New Realities for All: Leading the Way on XR Accessibility
Reality is changing. Extended Reality (XR) technologies, such as Virtual Reality (VR), Augmented Reality (AR), and Mixed Reality (MR), immerse users in computer-generated worlds or overlay digital content onto their physical surroundings, blending the real and the virtual.
However, for people with disabilities—including sensory impairments and mobility issues—these technologies pose serious challenges.
Shiri Azenkot, Assistant Professor at Jacobs Technion-Cornell Institute at Cornell Tech, is leading a range of initiatives to ensure that XR will be accessible to all.
XR headsets, such as Microsoft HoloLens, have been around for some time but these technologies are not yet mainstream, said Azenkot. As they gain traction, they will become as commonplace as smartphones. “It’s going to be a shift, a new paradigm in the way we interact with technology.” she said.
Azenkot argues that we need to be proactive, not reactive, in making sure these new technologies are accessible to all. “Let’s not wait until the technology is mainstream and people are already marginalized. Let’s think about it now.”
New Technologies New Challenges
XR raises new questions about accessibility. VR, for example, tricks one’s senses into thinking they’re in another world and the implementation of this is very visual, said Azenkot. “For someone who has a visual impairment, it is completely inaccessible.”
Currently, VR headsets are predominantly used for gaming and watching 360° videos, she said. “But what about in five to seven years, when we have kids at school using VR to learn about STEM concepts or experience news stories about other countries?” Students with sensory impairments will be disadvantaged.
Likewise, XR technologies often involve movement in the real world as users interact with virtual spaces. “Now we need to think about people with mobility disabilities, people whose movement is not typical,” she said.
Accessibility solutions for these challenges do not yet exist as the technologies are still emerging, said Azenkot. In collaboration with partners at Verizon Media, Wheelhouse Group, and Partnership on Employment and Accessible Technology (PEAT) she is working to energize industry and academia around the importance of imminently tackling the issue.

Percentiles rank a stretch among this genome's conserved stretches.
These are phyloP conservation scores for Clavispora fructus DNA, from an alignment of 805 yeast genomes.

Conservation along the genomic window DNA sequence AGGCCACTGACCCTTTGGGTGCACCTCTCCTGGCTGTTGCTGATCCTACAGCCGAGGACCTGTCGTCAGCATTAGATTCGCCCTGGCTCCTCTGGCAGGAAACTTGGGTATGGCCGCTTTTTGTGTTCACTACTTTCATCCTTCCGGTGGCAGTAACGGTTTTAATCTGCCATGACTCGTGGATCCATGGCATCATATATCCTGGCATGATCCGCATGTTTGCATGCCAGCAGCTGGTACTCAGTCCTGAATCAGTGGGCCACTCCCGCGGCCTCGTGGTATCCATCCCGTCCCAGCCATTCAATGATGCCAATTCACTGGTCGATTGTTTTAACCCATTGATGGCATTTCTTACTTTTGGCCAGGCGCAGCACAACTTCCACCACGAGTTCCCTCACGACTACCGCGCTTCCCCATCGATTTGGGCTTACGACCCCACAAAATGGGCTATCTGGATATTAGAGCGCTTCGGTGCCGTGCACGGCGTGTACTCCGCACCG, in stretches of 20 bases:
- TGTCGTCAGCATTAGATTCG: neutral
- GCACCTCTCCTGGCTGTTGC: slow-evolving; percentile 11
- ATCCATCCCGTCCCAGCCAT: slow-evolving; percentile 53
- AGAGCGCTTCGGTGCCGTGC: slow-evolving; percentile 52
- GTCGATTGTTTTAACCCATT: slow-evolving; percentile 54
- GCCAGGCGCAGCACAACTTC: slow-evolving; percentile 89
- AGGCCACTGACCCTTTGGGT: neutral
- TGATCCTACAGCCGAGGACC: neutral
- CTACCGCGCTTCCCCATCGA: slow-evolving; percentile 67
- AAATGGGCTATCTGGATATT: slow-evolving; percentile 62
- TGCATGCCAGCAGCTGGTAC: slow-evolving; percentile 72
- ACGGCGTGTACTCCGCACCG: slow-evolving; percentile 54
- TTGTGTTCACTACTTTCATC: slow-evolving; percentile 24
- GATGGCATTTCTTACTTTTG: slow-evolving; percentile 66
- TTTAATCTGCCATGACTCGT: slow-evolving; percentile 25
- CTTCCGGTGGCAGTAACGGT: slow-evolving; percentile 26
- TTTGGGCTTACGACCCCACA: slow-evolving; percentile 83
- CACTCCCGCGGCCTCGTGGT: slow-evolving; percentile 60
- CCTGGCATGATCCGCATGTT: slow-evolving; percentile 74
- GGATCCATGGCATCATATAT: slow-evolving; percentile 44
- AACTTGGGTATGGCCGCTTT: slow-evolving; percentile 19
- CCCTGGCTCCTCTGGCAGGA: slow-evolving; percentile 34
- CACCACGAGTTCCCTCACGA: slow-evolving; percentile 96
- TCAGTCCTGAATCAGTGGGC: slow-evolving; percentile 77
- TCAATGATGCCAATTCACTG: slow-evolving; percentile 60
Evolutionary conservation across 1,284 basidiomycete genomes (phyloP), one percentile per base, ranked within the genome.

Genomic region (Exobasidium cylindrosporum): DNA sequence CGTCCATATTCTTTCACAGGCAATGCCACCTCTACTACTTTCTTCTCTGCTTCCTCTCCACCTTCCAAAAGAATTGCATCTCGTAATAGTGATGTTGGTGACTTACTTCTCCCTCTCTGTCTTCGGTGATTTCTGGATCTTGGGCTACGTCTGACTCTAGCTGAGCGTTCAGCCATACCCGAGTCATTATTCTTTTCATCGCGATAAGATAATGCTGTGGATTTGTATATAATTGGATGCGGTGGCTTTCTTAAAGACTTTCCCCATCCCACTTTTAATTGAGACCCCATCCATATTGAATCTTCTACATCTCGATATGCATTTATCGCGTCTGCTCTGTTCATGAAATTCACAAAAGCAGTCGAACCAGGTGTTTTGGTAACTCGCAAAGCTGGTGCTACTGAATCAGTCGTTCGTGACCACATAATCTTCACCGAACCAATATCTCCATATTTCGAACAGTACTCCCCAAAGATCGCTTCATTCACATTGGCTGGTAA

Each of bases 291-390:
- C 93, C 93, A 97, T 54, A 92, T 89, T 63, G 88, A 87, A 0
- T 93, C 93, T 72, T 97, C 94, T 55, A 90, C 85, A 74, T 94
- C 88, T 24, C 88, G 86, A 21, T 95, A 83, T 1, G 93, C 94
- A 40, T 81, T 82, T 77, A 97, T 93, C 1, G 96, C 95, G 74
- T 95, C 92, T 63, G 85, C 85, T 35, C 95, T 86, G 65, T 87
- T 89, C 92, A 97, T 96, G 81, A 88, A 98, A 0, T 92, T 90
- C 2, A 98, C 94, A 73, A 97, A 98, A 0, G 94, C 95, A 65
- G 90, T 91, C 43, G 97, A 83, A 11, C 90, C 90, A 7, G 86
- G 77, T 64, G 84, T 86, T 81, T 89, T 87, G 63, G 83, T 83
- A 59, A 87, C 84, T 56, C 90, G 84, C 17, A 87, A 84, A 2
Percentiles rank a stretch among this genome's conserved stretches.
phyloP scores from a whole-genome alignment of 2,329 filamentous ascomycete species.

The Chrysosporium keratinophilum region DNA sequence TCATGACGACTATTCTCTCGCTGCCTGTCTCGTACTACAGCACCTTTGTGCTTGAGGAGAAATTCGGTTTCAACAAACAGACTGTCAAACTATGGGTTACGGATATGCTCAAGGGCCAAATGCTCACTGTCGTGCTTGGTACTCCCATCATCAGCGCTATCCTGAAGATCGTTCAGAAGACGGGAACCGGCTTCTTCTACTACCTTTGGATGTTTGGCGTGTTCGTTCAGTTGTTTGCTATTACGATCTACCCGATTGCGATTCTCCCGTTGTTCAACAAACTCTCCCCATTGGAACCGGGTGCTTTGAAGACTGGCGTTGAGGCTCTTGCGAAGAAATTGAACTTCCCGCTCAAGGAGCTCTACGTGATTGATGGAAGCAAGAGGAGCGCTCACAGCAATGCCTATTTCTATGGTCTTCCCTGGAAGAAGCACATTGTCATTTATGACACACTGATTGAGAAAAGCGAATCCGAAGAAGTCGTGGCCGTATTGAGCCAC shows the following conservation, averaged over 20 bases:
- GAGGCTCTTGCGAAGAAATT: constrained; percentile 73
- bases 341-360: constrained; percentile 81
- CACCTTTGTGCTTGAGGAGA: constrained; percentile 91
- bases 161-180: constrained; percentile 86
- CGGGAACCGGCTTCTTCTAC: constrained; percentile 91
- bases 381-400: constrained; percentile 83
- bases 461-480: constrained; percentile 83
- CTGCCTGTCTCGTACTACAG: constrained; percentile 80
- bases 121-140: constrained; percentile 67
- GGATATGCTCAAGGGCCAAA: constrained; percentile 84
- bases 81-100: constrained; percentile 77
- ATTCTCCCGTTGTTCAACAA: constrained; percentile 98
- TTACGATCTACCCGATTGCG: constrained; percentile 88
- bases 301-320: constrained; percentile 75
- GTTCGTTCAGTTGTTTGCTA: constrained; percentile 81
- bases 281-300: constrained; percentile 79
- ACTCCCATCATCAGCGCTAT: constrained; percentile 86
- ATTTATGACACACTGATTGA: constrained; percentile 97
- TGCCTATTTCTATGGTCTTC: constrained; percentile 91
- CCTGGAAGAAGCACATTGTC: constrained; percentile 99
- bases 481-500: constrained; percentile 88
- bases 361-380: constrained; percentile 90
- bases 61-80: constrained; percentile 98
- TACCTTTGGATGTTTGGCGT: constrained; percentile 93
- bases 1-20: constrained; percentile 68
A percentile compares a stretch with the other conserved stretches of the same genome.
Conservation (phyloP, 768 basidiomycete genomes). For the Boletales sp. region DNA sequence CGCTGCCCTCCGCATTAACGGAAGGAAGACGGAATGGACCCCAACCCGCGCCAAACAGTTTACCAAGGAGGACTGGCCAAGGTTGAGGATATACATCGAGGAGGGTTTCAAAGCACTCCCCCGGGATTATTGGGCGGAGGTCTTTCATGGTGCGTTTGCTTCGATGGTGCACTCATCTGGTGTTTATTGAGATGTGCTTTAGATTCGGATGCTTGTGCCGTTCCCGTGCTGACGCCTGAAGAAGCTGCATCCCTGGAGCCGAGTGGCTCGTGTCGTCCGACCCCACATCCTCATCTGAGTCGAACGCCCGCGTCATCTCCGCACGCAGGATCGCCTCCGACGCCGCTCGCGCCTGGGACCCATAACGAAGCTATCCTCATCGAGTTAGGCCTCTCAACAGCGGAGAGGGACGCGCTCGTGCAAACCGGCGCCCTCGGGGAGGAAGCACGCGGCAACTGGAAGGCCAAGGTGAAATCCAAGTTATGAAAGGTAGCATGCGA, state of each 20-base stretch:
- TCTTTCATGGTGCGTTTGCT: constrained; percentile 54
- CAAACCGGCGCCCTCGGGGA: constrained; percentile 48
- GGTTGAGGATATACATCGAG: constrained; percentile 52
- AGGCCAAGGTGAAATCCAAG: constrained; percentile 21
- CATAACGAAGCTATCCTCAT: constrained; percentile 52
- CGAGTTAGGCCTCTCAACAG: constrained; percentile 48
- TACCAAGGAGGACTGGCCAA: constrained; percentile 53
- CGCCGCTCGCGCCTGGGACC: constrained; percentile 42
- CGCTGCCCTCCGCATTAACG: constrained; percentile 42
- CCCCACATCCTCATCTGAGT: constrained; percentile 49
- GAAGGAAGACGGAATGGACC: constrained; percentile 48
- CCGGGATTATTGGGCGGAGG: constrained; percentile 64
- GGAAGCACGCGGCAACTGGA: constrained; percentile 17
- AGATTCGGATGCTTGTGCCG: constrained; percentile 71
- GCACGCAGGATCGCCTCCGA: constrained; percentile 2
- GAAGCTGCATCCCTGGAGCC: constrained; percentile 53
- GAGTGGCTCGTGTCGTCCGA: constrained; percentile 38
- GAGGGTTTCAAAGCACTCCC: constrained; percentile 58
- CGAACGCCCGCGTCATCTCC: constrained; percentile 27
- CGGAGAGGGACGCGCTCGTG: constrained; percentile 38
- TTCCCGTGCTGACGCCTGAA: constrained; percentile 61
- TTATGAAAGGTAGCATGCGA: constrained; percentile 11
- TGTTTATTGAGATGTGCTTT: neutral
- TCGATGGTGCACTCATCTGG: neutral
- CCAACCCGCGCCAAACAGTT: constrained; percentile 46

This July, the Connected Experiences Lab at Cornell Tech hosted an XR Access symposium. “We wanted to harness the collective energy of everyone out there who is interested, who’s an activist, and who is working in this space,” said Azenkot.
The event attracted a full house of 120 attendees with others signed up on a waiting list. Among the practical outcomes was the establishment of six working groups focused on themes such as awareness, outreach, education, and hardware devices.
Moving forward, these groups will develop practical strategies for implementing accessibility solutions. These include establishing best practices and standards, looking at how designers can produce accessible content, and how enabling features can be incorporated in XR devices.
“We do not want a repeat of what happened with the web, of what happened with smartphones,” said Azenkot. “We want to make sure that these XR technologies will be accessible as they become commonplace consumer devices.”
Building a Movement
Azenkot works closely with her students at Cornell Tech. This summer, interns researched how text descriptions might be used in innovative ways to help people with visual impairments navigate XR environments. For example, by giving overviews of virtual spaces that convey the sense of immersion.
Azenkot points out that current research into XR accessibility is closely related to the area she has been working in for the last five years. “What we’ve been doing is looking at how we can leverage this new technology to solve accessibility problems.”
Her previous projects include looking at how XR can support people with low vision. For example, by using smart glasses to help users find products at grocery stores or AR to help people walk up and down stairs. The two research strands are complementary, she said. Making XR accessible and developing assistive technologies to address the diversity of humans need to go hand-in-hand.
Looking ahead, Azenkot will focus on developing the XR Access initiative, recruiting students to move the research forward and fostering industry collaborations. “We’re trying to start a movement here,” she said. “Now is the time for action.”